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Tips for Beautiful Containers
by Lesley Reynolds
by Lesley Reynolds


Lesley Reynolds is a freelance garden writer who was born in England and emigrated to Regina as a child. Lesley has always loved plants and the natural environment and has gardened in Saskatchewan and Alberta for over 20 years, spending most of that time in Calgary. For the past seven years, Lesley has been working with her friend and writing partner Liesbeth Leatherbarrow and they have several best-selling gardening books to their credit.

In August 2001, Lesley moved with her family to Salt Spring Island, British Columbia. She is enjoying learning how to garden on the west coast and is busy planning a brand new garden.

June 23, 2002

It’s almost planting time and many prairie gardeners are already turning their thoughts to creating lush and beautiful container plantings to adorn their gardens this summer. Container planting is easy and suits any size and style of garden. Creative gardeners love the flexibility and inspiration offered by containers, as container location and design can vary from year to year. Here are a few tips to get you started:

· Choose containers that suit the mood of your garden, and to achieve a harmonious look try not to mix too many pots of differing styles or materials. Combine different heights and shapes within a single style of container rather than mixing materials. Simple, unadorned containers are best to show off elaborate floral groupings.

· Match plant size to container size. Substantial, large-leaved plants show best in ample containers. Give large containers plenty of space so that they are in proportion to their surroundings. It is best to use a grouping of smaller pots in confined spaces. Small containers should be grouped together and suit single plant specimens, alpines, and dainty, small-leaved or small-flowered plants. Smaller containers also work well for single-color themes. Shallow clay pans or saucers are ideal for miniature plants and succulents.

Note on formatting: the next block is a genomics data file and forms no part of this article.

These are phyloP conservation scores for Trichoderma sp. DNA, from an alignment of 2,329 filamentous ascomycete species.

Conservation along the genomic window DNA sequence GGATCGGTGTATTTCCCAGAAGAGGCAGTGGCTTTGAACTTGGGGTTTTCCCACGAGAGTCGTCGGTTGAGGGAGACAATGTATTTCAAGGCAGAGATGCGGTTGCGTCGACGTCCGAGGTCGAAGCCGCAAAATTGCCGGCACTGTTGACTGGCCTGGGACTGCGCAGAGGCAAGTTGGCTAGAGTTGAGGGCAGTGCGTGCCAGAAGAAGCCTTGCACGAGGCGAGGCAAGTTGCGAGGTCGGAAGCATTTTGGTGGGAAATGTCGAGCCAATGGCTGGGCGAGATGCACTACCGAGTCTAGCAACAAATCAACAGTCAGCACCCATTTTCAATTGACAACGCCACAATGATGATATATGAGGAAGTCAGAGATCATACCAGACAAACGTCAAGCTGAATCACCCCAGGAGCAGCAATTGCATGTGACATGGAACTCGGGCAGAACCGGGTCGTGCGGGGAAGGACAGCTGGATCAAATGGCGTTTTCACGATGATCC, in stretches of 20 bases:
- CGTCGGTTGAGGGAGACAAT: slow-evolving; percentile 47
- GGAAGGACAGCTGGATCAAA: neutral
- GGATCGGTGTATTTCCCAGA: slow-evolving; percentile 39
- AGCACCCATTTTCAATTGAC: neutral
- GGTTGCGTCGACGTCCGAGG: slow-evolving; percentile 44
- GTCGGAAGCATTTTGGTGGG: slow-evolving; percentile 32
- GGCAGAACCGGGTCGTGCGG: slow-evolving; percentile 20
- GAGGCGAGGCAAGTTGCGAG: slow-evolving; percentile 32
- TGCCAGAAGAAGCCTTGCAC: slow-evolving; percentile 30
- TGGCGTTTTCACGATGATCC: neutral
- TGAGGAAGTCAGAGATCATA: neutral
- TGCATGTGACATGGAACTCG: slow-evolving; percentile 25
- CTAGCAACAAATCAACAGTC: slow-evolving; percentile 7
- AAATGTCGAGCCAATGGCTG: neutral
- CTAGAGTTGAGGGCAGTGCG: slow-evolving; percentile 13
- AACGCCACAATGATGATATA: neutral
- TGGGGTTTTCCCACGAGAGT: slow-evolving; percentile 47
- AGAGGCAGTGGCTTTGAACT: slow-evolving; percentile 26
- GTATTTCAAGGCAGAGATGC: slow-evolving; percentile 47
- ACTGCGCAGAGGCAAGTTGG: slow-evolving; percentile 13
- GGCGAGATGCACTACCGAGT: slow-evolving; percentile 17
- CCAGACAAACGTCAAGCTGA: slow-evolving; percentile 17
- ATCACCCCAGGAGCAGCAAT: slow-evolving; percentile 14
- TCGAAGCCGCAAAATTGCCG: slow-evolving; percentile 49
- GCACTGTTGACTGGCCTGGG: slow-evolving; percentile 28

· Use vertical spaces by affixing pots on walls or suspending them from wall-mounted brackets. Hanging baskets make good use of limited space and vary the heights of container plantings. They may be mounted on walls or hung from gazebos, pergolas, porch ceilings, lampposts, or trees. Remember that hanging baskets should be placed where drips aren't a problem. Box and trellis planters for vines can be placed against walls or used as moveable screens.

· Don't sacrifice foliage interest for too much color. Foliage serves an essential function as a background for flowers, and many exquisite container designs are based upon foliage alone. Successful container designs exploit the huge variety of foliage colors, shapes, sizes, and textures. Quite apart from a palette of greens, leaves come in shades from dark purple to blue to yellow to silver, not to mention the many variegated plants now available. Foliage may be solid and bold, feathery and delicate, soft and fuzzy, smooth and shiny, or rough and spiky. Try combining different textures in a container arrangement.

· Limit colors to about three per container and avoid the use of too many variegated plants in one pot. Plant colors should complement the colors of surrounding walls, fences, furniture, and garden. Natural wood, stone, and cement offer a neutral background to any container composition; brightly painted walls and fences or red brick can be more difficult to work with.